Museum of the Body
First they hang each of your aches
from the eaves. Then the curator comes
with her stick pins, her white cards,
her typeset: head-, heart-, ear-,
belly-. The collectors start
small. They take your pinkie toe,
which you miss only in mornings
with the start of each starting step, you miss
only the feel of carpet under it.
They come for your skin slow
and in pieces. Soon you’re accustomed
to the look of muscle, the ruby
and the glint of it. Soon you admire
each white hint of bone. In the museum
the walls fill: a vertebra. Scapula. The pale
plain of ilium, ischium, the pubis
no longer embarrassing without its rough
shock of curls. There is a guide to lead
you from knee cap to talus bone. There
are words, finally. They explain: see here
the scar from a second grade bike wreck.
See here the thumb. See the nail asleep
in its bed. You are given headphones.
They tell you: here is the cranium,
mandible, the ear and all the words
it drummed: love and fear. Echo. Here the long
strands of hair you never asked to own.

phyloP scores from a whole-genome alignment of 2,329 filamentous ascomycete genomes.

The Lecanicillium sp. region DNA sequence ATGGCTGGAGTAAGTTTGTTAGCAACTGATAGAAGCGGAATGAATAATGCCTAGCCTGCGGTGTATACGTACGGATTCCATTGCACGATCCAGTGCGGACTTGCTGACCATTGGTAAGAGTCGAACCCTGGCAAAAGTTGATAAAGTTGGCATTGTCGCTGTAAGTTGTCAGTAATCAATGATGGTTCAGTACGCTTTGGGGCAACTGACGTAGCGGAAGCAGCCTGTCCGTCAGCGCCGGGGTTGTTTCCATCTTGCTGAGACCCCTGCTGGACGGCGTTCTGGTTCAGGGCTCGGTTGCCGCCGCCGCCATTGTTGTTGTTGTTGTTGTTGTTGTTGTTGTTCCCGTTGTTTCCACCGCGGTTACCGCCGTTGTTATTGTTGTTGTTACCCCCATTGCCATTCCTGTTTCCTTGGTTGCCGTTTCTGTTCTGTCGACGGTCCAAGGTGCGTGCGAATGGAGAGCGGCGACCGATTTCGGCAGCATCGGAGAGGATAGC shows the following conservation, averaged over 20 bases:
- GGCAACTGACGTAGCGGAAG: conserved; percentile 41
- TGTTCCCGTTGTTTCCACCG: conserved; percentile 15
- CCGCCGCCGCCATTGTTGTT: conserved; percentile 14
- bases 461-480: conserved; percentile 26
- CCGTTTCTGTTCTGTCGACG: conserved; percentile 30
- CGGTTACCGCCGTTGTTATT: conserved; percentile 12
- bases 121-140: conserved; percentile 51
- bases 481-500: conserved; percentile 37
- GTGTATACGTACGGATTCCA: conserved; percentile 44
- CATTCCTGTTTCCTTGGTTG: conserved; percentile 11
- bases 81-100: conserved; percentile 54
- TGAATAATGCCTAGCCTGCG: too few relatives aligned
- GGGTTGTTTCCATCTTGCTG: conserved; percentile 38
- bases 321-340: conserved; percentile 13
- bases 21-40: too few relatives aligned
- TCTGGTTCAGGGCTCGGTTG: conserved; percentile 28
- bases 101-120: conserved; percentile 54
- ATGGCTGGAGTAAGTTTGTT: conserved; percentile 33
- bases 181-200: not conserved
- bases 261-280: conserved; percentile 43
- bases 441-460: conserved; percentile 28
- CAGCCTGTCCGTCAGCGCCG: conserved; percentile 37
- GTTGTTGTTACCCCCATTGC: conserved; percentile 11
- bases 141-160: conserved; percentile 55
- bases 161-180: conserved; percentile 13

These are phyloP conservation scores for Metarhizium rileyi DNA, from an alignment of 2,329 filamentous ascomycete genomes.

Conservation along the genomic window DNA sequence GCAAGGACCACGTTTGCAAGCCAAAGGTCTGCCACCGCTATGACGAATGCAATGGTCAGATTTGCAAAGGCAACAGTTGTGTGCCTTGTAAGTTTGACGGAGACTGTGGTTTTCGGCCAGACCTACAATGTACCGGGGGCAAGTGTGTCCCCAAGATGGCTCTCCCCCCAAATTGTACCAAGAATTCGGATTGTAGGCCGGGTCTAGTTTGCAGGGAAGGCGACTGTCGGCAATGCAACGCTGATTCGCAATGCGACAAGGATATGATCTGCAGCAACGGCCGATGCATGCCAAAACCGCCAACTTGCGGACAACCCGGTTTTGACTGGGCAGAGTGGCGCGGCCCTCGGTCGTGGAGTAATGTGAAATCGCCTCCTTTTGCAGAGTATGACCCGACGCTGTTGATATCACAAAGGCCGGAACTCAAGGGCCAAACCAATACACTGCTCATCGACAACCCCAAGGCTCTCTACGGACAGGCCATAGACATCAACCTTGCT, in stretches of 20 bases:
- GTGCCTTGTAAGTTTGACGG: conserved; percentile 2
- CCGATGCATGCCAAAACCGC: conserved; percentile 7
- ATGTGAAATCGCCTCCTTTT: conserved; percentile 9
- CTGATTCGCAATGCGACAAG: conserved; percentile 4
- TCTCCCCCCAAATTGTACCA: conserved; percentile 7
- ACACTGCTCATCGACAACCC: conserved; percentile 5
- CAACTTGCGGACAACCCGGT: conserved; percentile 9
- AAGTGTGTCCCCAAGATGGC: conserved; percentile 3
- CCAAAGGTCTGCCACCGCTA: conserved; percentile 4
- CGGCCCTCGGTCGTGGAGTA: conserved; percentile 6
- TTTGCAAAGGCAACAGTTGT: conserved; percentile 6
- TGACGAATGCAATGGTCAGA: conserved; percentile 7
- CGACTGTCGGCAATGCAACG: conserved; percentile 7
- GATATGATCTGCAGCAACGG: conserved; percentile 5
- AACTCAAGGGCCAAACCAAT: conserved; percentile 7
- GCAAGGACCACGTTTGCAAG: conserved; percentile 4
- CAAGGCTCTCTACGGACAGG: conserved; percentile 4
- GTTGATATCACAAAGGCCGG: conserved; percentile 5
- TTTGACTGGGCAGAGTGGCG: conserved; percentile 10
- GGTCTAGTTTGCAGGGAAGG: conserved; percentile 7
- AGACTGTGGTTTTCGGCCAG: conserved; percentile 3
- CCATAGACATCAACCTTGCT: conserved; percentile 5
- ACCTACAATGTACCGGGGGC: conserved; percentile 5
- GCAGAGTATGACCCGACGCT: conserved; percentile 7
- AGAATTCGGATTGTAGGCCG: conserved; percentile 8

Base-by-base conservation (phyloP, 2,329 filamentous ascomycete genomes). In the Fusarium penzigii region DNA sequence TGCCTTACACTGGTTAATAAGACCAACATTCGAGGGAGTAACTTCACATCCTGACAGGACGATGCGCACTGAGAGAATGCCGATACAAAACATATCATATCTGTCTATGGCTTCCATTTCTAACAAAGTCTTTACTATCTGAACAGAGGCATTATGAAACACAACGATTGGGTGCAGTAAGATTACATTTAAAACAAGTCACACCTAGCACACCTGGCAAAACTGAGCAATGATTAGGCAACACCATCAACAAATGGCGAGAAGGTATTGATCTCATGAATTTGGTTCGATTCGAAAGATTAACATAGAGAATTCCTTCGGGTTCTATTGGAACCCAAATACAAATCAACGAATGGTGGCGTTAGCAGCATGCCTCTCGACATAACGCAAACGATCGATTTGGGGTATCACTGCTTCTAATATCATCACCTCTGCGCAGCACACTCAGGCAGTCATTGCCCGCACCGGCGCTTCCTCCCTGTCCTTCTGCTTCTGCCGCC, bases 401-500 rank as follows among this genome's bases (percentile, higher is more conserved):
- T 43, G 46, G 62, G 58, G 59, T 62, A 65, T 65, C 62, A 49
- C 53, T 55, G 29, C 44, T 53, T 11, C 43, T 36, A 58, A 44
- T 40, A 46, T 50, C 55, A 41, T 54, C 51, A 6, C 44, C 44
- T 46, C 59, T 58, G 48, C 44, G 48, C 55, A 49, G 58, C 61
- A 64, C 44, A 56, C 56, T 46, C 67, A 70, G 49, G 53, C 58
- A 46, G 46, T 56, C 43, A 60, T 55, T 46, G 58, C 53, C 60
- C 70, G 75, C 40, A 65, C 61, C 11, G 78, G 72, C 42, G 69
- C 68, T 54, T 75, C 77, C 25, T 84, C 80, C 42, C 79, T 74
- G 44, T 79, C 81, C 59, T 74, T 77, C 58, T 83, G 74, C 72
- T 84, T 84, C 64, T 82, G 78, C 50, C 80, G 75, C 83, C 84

Emma Bolden’s first full-length collection of poems, Malificae, was published by GenPop Books. She is also the author of three chapbooks of poetry: How to Recognize a Lady, published as part of Edge by Edge, the third in Toadlily Press’ Quartet Series; The Mariner’s Wife, published by Finishing Line Press; and The Sad Epistles, published by dancing girl press. Her work has appeared in journals such as Prairie Schooner, the Indiana Review, the Greensboro Review, Redivider, Copper Nickel, Feminist Studies, The Journal, Guernica, and on Linebreak.org. She is an Assistant Professor of Creative Writing at Georgia Southern University and blogs at A Century of Nerve, which you can find at emmabolden.com.